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Zany_in_CO

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what many people don't know (at least the average consumer) is to avoid PG (Propylene Glycol) – these are skin allergens and comes in many other names.
:thumbs: Good to know!!!
I found that to be true when I tried Stephenson's bases many years ago. They all irritated my skin. I avoid Propylene Glycol in anything (exception: Antifreeze & Coolant).
Stephenson is top dog of M&P base, they can't afford bad or inconsistent performance.
Actually, here in the USA SFIC was "top dog" for "natural" M&P until a few years ago when they added propylene glycol to their ingredients. :(

I just did a quick check. Stephensons organic is indeed PG free but the rest of their bases still have it.
 
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Zing

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Welcome, welcome! You've already got expert advice and tips so I'll just add my affirmation. For years and years, I did melt & pour. A few years ago I decided to do cold process and I was only motivated by creativity and intrigued by the science.

I was completely unprepared and surprised to see what an incredible difference CP soap made on my skin! My lifelong rashes almost all but disappeared and I've saved a fortune on OTC and prescriptions. You won't go back and you're on the right track! Keep us posted.
 

Baltar42

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Hello @Baltar42 ,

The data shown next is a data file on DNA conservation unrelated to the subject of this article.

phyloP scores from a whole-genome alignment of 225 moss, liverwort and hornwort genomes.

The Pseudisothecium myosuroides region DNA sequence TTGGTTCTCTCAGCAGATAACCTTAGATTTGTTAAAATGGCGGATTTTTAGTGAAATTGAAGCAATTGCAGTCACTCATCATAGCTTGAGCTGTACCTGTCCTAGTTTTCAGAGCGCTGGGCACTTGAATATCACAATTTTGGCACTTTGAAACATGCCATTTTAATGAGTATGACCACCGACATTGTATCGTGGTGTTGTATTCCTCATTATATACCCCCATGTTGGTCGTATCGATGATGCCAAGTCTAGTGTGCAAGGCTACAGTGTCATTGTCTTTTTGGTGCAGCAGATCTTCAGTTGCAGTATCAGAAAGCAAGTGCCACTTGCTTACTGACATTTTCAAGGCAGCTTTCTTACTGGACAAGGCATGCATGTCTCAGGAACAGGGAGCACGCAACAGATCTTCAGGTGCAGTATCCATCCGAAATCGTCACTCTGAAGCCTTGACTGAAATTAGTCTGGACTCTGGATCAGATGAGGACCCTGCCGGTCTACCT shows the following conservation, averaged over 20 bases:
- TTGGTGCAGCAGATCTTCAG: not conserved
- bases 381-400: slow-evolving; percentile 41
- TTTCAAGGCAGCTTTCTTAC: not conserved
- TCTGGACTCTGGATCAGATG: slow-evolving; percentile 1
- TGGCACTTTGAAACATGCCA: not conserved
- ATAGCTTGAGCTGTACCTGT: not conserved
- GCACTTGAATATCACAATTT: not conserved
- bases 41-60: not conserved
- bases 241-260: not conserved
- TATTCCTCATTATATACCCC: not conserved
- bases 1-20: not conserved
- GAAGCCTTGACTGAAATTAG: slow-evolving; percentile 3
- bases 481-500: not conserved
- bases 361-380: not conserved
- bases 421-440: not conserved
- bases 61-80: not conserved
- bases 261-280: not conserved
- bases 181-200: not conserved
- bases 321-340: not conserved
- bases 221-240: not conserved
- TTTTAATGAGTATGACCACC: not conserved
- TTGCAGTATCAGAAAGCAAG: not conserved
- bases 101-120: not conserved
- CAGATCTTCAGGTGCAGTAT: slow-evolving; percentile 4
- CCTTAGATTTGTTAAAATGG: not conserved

I've just joined this forum and also been making MP for under a year. I've had similar experiences like you and just recently switched to Stephensons organic range to try and see if that's any better.

In terms of skin sensitivities, avoiding Sulfates like SLS and SLES can help. And what many people don't know (at least the average consumer) is to avoid PG (Propylene Glycol) – these are skin allergens and comes in many other names.

I hope this helps.

Adz
Hello @TrueGold

Thank you for the tip re. PG.

I think part of the problem for me might be that I live in an area where the water is very hard, which doesn't help.

That said, based on the really helpful tips and advice I received here, and having spoken to Stephensons, I knew I was doing something wrong, so I did the following things in the past few days, and that has helped tremendously with the lather.

1) Not add any extra oils to the base (which I'd been doing before)
2) Started giving the soap bars a chance! Sounds obvious, I know, but I was so used to commercial soap lathering up in an instant that I didn't realise I need a pinch of patience! (I mistakingly equated quick lather with quality, which I now realise isn't true.) I've also now learnt to be patient, to make sure that I wet the soap bar properly with warm water and then rub for about 30 seconds, after which it's starts lathering up quite nicely.
3) Add Pink French Clay Powder to my soap bar (not my boys', as I worry about skin sensitivity and don't know enough about clay powder to take the risk)
4) Use a natural sisal soap bag with the soap.

This last point, especially, has made a HUGE difference to the lather -- I mean really luxurious bubbles and lather, and lots of it. So I'm guessing it's just a case of me not knowing initially how to properly use the MP base -- that, combined with the hard water, didn't help. But I'm so happy that I've got lather and bubbles at last; and my little one is too. Hurray! :)